Because everything in real life moves at different speeds and at different points in time, follow-through and overlapping action are essential for conveying genuine and fluid movement. The concept of follow through refers to the idea that distinct components of the body will continue to move after the character has come to a halt. For example, if a character extends her arm while running, the arm should still be extended when she stops because muscles contract slowly but are still working even after they have been stimulated by nerve signals to stop moving.
Overlapping action is when one action overlaps or is done simultaneously with another. This is used extensively in animation to create excitement and drama. A great example is seen in the Kung Fu movies where various attacks are done by different characters over one another creating a flurry of activity that we can only see as one continuous event.
Follow through and overlapping action are necessary in animation because without them your characters will appear stiff and robotic. If you want your characters to look natural then they need to be able to show some muscle when pulling their punches or kicking down doors.
The trajectory of a moving item is the route of activity. Make sure you don't mix up the route of action with the line of action. Individual drawings feature a line of motion that represents the visual flow of activity in that specific picture. In an animation, the route of action denotes the trajectory of a series of drawings. It's important to understand that while both the route of action and the line of action represent movement, they do so from different perspectives.
The route of action is used to describe the visual flow of an animated sequence. It includes such details as which way the characters are going, what objects or people are involved, and how long each scene will last. The route of action can be seen as the "storyboard" of the film.
The line of action is drawn from one drawing to another and usually indicates where on the body someone is looking. It's used by the animator to show where attention should be focused in order to make the scene come alive. Although the line of action is essential for making drawings move, it isn't always visible. If something hidden by another object is going to move, then the artist must indicate this by some other means- typically with a few simple lines.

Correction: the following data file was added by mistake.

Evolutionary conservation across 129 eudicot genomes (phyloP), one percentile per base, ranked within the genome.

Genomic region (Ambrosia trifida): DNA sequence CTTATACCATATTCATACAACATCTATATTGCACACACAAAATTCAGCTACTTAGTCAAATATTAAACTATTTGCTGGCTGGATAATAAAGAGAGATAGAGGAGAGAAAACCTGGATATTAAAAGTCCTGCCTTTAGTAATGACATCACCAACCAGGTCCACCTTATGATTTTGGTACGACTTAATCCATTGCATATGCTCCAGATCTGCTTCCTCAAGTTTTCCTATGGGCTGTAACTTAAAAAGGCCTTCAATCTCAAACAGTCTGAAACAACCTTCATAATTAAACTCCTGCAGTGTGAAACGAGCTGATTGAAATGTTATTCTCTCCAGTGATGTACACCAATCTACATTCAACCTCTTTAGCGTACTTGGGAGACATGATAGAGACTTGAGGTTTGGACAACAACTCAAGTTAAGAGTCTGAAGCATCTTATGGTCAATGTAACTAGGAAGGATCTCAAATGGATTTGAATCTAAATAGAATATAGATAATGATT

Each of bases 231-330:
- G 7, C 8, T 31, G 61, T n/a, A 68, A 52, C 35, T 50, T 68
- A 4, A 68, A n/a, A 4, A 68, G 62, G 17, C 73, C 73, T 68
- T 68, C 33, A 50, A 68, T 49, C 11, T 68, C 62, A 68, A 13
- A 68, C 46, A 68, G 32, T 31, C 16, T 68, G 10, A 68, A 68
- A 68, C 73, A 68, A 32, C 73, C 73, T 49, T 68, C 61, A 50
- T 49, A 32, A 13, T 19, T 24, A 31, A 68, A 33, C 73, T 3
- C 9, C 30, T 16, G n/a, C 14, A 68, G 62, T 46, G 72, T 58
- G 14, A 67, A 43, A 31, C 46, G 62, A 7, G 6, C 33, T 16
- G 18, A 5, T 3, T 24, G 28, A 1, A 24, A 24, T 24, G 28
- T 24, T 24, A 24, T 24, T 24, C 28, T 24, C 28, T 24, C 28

In general, the route of action tells us how to get from one place to another while the line of action points out specific parts of the body that need to be moved in order to create a visually interesting image.
Stop-motion animation is more difficult because you have to take a lot of images of every precise movement, which takes a lot longer, but hand-drawn animation is easier since you can just create the movements page by page, which takes less time.
In this section, we will look at each of the animation principles in further detail.
An optical illusion is used to create animation. When a series of still photos is shown in rapid succession, the viewer sees them as a continuous moving image. This is the same mechanism that allows live-action filming and projection to function. The slot functions as a shutter, freezing the picture for a brief duration. When the camera or projector is triggered again, it begins recording at the beginning of the next frame.
Optical illusions can be created by using different objects in each photo, such as a car with its headlights on or off, a hand with a rock in it showing one side then the other. These objects must be changed quickly enough for the viewer's eye to have time to catch up. A more advanced technique uses computer graphics; these images are stored in data files and displayed on a screen or projector via a process called video mapping. Video mapping is useful for creating animations that change shape or position during the sequence, such as a ball rolling across a table into the path of a knife.
Animations can also be created with simple drawing tools on your computer. One program used for this purpose is Adobe Flash. With it, you can make movies featuring characters that walk around the screen, talk, play instruments, and so forth. You interact with these characters by clicking on icons or buttons displayed on the screen.
Characters can also be controlled by using special effects built into most web browsers.